Religion is the language of mythic truth, not historic fact. At the heart of religious language is the mystical experience of trying to express an inexpressible feeling of awe and reverence. It is an attempt to express the feeling of being filled from within with sheer delight and endless goodness, an expansive notion that all will be well. Religion emerges from this originating mystic experience and at its best, is an attempt to facilitate more mystic encounters.
But alas, as we all know, religion fails as much as it succeeds. Trying to capture and control mystic experience is like trying to hold running water in your hand. In the end you might have damp hands, but the living water has run on past. Rather than uniting, religions often divide into camps of us versus them.
This week Christians celebrate Easter, and I’m reminded of this tension between mystic experience and religious language. I recall the proverb, “All stories are true, and some of them have actually happened.” Christianity, like many other religions, is rooted in a mythic story conceived as historic fact. In Judaism there is the miracle of the crossing of the Red Sea and the escape from Pharaoh’s empire. In Islam there is the direct revelation of God’s word to and through the Prophet Muhammad. In Buddhism there is the originating story of the Buddha’s enlightenment. All of these ancient religions have foundations in historic narratives that cannot accurately be traced. Each of these religions requires faith and trust to fully engage with them.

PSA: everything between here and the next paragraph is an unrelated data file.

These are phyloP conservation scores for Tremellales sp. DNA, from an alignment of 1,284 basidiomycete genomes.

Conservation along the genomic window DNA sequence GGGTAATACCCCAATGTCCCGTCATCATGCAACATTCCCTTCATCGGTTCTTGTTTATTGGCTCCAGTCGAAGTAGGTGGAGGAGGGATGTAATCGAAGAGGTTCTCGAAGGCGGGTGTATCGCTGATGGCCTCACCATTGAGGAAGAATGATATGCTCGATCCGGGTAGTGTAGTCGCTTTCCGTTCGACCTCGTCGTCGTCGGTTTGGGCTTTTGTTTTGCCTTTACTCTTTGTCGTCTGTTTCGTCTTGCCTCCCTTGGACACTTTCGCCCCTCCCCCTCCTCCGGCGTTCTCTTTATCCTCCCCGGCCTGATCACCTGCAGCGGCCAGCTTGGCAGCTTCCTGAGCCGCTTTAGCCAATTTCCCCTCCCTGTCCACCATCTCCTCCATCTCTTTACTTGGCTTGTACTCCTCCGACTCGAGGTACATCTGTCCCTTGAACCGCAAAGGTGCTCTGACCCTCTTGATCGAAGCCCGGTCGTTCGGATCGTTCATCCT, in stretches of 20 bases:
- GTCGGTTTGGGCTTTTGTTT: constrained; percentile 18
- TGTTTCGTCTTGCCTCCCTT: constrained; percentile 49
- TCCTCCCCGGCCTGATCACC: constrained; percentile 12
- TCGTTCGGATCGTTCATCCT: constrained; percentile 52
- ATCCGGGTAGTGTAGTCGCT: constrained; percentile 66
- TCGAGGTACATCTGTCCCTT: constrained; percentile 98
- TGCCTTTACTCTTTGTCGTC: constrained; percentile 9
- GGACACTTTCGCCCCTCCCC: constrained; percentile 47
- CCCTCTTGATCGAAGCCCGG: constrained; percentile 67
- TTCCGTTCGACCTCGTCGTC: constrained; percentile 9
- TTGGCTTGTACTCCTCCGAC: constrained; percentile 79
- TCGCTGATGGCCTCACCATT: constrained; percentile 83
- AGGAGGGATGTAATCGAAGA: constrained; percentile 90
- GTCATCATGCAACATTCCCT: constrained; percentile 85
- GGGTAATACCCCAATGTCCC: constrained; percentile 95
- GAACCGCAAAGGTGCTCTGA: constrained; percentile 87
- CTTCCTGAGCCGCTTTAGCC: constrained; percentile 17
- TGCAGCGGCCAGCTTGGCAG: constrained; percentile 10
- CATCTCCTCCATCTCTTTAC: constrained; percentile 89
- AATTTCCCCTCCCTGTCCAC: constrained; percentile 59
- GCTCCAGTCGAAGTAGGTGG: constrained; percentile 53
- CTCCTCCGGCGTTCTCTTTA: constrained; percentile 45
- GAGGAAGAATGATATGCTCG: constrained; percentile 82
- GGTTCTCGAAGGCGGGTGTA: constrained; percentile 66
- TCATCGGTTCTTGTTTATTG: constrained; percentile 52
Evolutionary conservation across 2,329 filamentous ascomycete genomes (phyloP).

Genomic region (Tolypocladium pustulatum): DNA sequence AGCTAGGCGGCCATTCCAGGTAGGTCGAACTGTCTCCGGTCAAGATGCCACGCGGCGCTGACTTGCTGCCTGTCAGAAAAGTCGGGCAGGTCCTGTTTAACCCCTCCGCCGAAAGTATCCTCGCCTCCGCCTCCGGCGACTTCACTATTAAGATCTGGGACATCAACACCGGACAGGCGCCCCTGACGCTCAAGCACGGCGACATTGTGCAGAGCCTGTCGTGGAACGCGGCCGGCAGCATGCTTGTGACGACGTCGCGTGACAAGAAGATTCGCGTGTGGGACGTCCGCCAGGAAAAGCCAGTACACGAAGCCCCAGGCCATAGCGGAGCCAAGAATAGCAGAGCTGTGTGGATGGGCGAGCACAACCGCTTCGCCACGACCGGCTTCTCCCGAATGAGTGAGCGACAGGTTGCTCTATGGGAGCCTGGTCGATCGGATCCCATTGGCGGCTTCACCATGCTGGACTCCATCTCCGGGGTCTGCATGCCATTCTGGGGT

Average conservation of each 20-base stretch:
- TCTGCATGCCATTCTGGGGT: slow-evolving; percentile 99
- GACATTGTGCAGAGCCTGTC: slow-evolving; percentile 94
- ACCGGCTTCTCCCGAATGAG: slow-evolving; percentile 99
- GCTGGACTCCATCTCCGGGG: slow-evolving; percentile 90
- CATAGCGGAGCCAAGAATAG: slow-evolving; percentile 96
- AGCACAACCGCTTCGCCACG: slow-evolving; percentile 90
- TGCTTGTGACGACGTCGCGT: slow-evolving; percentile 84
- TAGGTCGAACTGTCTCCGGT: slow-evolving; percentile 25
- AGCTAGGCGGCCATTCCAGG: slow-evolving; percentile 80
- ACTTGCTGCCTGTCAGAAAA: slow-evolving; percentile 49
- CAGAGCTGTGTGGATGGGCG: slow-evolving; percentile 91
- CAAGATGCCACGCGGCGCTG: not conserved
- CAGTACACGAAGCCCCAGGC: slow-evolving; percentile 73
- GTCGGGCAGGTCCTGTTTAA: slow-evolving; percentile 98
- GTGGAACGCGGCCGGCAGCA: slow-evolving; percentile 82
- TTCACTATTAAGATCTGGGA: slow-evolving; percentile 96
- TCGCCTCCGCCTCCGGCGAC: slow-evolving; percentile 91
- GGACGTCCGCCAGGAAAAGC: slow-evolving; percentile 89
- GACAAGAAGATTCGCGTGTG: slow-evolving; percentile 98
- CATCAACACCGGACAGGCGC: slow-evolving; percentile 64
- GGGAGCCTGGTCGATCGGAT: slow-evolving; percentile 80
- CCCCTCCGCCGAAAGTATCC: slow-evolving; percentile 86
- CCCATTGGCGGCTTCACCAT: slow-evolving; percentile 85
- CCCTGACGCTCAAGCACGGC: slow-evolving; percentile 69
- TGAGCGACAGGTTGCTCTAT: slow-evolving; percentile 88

At Easter, Christians often confuse mythic truth with historic fact. For example, the core story that guides its religious language is the event of resurrection. Easter is a celebratory remembrance of Jesus’ victory over death.
Christians gather to remember that, despite the political terrorism of the Roman Empire in cahoots with local elites, a good man triumphed over the ultimate weapon of death.
In Christian circles we call this resurrection, a doctrine that teaches us that death and fear does not have the final word in our life. Christians often confuse this with an actual reanimation of a corpse.
But think about it: Even if the dead Jesus really did rise on the third day, making it a verifiable, historical event, so what? Other than a great magic trick, what really does that have to do with anything? We’ll still die just like Granny died. We don’t wake up and come back. There are no reanimated corpses in my family tree. So really, what’s all the hoopla over Jesus?
Christians forget that the point is mythic, mystic truth, not a research project into historic fact. The point of Easter is that we Christians ought to be the “fact” that embodies the myth. We ourselves ought to live without fear of empires and elites. That’s the true meaning of resurrection and salvation.